finance

CBI urges more support for businesses struggling to pay rent


Business leaders have called on the government to extend protection for the companies hit hardest by coronavirus when support measures are withdrawn and an eviction ban ends later this month.

The CBI, the UK’s biggest business lobby representing companies that collectively employ almost 7m people, proposes targeting support at companies with 2021 incomes that are 30 per cent or more below normal levels. 

The CBI’s proposals are the latest intervention in a thorny debate about how to deal with billions of pounds of rent that has gone unpaid during the pandemic. 

A moratorium on evicting tenants and a ban on landlords pursuing unpaid rent were introduced last March. In the intervening 15 months, many tenants have been unable to pay rent and a minority have chosen not to. 

An estimated £6bn in arrears has built up and ministers are considering a range of proposals to navigate a crisis that has left landlords out of pocket and many companies on the brink of collapse. 

Andrew Goodacre, the chief executive of the British Independent Retailers Association, said almost a third of his members had some form of rental debt.

“Our concern is that just as retailers are trying to rebuild their business, they could face forced closure due to actions taken by the landlord,” he said.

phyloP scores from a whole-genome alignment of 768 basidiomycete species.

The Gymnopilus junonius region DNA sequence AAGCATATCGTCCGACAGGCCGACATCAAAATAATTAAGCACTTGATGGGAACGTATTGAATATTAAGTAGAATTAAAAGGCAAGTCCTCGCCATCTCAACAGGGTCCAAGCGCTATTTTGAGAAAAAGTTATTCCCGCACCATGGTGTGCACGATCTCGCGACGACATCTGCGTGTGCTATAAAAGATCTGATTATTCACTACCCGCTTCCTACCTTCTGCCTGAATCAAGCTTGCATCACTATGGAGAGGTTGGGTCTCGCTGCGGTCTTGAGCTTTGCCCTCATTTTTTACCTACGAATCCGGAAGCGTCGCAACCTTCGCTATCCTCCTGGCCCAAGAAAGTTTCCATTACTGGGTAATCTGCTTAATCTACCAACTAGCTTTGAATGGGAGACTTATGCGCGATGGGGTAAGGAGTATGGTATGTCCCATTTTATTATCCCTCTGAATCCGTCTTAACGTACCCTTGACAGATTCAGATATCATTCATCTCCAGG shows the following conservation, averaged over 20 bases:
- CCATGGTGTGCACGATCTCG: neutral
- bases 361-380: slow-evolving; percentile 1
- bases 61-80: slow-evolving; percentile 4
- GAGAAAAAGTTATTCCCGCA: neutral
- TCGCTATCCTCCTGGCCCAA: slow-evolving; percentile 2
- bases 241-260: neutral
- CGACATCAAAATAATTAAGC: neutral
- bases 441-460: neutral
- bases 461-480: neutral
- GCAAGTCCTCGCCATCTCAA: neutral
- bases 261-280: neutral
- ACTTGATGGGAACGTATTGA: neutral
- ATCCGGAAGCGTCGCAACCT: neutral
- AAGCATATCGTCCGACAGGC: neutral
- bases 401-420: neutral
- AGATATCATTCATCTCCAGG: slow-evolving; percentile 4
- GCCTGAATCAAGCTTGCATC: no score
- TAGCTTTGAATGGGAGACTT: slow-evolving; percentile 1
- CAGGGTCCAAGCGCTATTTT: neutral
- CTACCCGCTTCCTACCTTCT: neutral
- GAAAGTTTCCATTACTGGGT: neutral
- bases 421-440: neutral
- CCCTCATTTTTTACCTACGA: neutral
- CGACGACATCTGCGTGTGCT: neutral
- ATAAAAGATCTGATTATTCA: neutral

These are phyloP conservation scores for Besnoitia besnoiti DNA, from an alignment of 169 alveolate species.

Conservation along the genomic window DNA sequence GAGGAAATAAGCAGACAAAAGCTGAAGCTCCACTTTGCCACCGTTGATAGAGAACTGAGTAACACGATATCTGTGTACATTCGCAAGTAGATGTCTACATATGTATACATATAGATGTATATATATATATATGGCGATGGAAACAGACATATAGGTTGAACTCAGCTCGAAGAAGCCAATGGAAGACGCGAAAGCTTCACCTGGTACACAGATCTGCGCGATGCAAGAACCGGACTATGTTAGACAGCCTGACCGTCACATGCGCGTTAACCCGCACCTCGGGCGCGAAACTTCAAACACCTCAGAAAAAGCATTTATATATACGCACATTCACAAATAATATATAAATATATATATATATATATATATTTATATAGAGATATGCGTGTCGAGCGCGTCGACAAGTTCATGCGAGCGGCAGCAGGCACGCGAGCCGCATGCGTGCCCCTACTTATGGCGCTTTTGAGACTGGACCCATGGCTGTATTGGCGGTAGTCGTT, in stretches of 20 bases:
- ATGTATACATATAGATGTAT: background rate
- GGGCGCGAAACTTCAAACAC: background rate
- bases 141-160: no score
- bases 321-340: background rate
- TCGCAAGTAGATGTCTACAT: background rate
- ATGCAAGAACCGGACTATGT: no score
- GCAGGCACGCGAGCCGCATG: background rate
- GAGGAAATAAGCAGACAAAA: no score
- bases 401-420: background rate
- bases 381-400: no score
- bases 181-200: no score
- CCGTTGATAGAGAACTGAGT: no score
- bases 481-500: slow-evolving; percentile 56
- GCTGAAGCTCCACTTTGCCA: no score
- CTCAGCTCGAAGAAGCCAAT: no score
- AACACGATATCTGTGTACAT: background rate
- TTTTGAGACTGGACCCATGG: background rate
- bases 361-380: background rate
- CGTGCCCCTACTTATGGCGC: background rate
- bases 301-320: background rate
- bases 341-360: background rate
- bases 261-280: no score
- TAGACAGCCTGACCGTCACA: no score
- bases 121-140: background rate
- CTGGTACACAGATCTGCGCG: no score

The CBI, which has considerable lobbying power and whose membership includes both landlords and tenants, is calling for the vast majority of businesses to resume paying rent from June 30, when the eviction ban ends. 

“The government has been rolling the moratorium forward by three months every three months. With the vaccine rollout and the road map [out of lockdown], this is the moment for a line in the sand,” said Tim Miller, a senior policy adviser at the CBI. 

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But without further assistance from the government, companies in sectors such as leisure and hospitality risk collapse, according to the CBI. It proposes extending support until the end of the year for certain businesses. 

As well as protecting the cafés, restaurants and entertainment venues that had to close during the pandemic, extending the ban on the basis of lost revenue, rather than sector by sector, would mean that businesses supplying them would also be helped. 

Jonathan de Mello, equity partner at CWM Retail Consulting said the proposal could help retailers that have managed to keep revenues up business-wide by moving online. 

Those tenants would gain extra protection under the CBI proposals if individual store revenues had slipped by 30 per cent or more, he said.

Demonstrating a revenue loss will mean businesses will have to open their accounts up to landlords, something many have been wary of doing in the past fearing how the information would be used. 

But tenants would have to swallow their misgivings, said Miller: “The moratorium is protecting tenants from paying any rent whatsoever in some cases. It’s fair to ask for transparency to continue benefiting from that for another six months.” Landlords should demonstrate the effect of lost rent on their finances in return, he added. 

The pandemic has increased the number of rental agreements that are linked to income, rather than the traditional fixed-rate leases. This has made retailers and leisure operators more open to sharing information with landlords, according to De Mello.

“[These proposals are] intended to support businesses that have a genuine viable future beyond the end of the pandemic,” said Miller, who didn’t rule out lobbying for further extensions in 2022, if businesses continue to struggle with coronavirus restrictions.

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